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A simple trick of social engineering could result in you handing over control of your website to a malicious attacker.
To show just how easy it is to fall for a spear phishing attack that could hijack your website’s DNS entries and even give hackers the ability to edit your webpages, read on…
Here is an email I received last night, claiming to come from domain name registrar and website hosting company eNom. I have redacted some of my personal contact information although it is easy for anyone to look up in the WHOIS information for my website.
Subject: eNom – IMPORTANT! Verify your contact information for GRAHAMCLULEY.COM
Dear GRAHAM CLULEY, 03/06/2016 11:09:32 pm
Your contact information [REDACTED] & [REDACTED] , has been set as the Registrant contact for a domain name registered through eNom.
Please click on the following link to verify your Contact Information
This notice is being sent due to the ICANN Validation to confirm the WHOIS information on your domain(s).
Please note that failure to verify the Registrant contact information will lead to deactivation of the respective domain name(s) if not completed within 3 days from the date of that action.
Once deactivated, the domain names will not function until the information is verified.
For any support with respect to your relationship with us you can always contact us directly using the following Information.
Sales Department firstname.lastname@example.org
Support Fax 425.974.4791
eNom Headquarters 5808 Lake Washington Blvd. NE, Ste. 300, Kirkland, WA 98033, USA
In short, the email is saying “Visit our website by clicking on this link, log in and confirm your contact information is correct.”
Well, that in itself doesn’t sound entirely suspicious.
But then the email continues to explain that if I dilly-dally and fail to do what they want within three daysmy website will be “deactivated”. Yeowchh!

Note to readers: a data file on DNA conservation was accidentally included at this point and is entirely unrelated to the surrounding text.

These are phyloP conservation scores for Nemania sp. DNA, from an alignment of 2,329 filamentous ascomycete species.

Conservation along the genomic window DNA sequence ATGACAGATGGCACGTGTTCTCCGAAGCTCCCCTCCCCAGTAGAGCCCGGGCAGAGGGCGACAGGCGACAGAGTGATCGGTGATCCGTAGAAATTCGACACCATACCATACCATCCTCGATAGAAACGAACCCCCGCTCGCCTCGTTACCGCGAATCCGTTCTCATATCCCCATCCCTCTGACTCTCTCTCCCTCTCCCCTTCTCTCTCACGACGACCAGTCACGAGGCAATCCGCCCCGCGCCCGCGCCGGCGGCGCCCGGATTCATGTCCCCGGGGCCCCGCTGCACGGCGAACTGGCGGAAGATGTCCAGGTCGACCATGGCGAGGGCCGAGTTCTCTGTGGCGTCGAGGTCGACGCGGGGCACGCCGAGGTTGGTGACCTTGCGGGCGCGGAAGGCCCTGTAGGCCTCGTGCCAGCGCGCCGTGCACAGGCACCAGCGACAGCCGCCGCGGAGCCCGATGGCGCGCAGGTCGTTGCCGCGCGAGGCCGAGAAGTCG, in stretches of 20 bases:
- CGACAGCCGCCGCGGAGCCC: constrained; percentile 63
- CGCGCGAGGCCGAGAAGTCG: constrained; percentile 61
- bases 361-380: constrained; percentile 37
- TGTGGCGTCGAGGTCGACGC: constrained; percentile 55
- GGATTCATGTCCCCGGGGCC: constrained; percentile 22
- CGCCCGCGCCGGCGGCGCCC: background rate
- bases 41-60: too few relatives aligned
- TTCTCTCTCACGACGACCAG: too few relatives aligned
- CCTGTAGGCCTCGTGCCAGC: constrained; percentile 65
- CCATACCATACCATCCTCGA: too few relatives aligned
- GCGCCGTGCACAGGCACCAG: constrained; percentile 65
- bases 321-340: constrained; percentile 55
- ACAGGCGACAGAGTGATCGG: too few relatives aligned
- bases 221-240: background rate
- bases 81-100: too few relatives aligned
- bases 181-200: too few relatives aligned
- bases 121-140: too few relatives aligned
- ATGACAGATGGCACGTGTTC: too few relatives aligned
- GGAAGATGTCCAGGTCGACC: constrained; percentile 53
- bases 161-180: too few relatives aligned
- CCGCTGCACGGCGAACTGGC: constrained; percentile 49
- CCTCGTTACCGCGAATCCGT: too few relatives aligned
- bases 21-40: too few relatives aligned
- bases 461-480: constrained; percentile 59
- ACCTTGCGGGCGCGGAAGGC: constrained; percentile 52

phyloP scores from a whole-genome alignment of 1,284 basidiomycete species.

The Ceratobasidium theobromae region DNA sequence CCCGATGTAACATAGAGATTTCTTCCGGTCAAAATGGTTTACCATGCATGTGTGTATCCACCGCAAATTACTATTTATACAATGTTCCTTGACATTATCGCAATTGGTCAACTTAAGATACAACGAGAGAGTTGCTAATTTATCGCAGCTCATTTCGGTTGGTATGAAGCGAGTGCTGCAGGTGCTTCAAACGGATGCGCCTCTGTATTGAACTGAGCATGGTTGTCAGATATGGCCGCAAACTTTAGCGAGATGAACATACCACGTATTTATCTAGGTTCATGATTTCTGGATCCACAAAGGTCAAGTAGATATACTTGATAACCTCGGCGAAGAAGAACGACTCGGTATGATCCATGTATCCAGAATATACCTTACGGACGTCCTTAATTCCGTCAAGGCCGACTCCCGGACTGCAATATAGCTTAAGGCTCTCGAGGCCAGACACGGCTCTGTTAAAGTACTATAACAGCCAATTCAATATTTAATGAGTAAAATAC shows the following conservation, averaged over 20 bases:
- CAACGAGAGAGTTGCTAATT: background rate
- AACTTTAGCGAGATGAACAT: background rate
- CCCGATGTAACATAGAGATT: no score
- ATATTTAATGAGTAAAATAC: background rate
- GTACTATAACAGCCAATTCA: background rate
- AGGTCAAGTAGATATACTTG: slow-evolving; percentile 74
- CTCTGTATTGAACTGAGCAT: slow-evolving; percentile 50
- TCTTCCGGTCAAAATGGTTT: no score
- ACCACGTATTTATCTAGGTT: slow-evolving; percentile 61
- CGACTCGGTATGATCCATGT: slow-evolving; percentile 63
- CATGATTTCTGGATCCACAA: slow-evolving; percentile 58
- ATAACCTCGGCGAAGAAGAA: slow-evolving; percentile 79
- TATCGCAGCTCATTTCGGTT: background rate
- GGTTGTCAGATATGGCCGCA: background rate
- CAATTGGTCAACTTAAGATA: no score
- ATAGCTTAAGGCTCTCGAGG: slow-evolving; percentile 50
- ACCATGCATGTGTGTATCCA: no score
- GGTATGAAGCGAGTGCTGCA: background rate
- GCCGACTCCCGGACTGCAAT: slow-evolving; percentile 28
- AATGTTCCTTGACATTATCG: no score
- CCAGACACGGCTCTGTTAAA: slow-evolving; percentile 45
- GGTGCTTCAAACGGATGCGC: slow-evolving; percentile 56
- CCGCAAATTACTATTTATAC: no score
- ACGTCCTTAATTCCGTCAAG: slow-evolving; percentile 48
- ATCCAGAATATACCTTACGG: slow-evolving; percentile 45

That sounds like a pretty good reason to click on the link and follow the email’s instructions, doesn’t it?
So, what do we find when we go to the link at enom.ws?
Sure enough there is a login form for me to access my eNom account, and confirm my details. It all looks very professional.
But hang on – is this site I’m looking at the same as enom.com? Can you spot any differences?
Everything is a little more obvious when you put the two sites next to each other.
The enom.ws website linked to from the email I received is not using HTTPS in its login page – a security feature that you would expect a website that is taking account security seriously to have implemented.
On the enom.com website, however, we can see an Extended Validation (EV) certificate is being used, causing a green padlock to appear alongside the name of eNom’s parent company, Ringside.
My suspicions that enom.ws is a fraudulent website become even stronger when I do a WHOIS search, and discover that the domain was only created yesterday!
The real enom.com, meanwhile, was registered way back in the heady days of October 1997.
So, which one would you trust?
Hopefully you are learning not to click blindly on links sent to you in unsolicited emails, however keenly they might be encouraging you to do so. Instead, I hope you are going directly to the website itself and logging in to see if any actions are required.
Maybe you’re going one step further like me and – if in any doubt – checking if the URL is the one normally used by the company, or has only been registered relatively recently. These clues can help you weigh up the likelihood of a link being suspicious or not.
Because if you do fail to take proper care, it would be all too easy to type your password into a phishing site and hand control of your website over to a online criminal gang.
Stay safe folks.
Author Graham Cluley, We Live Security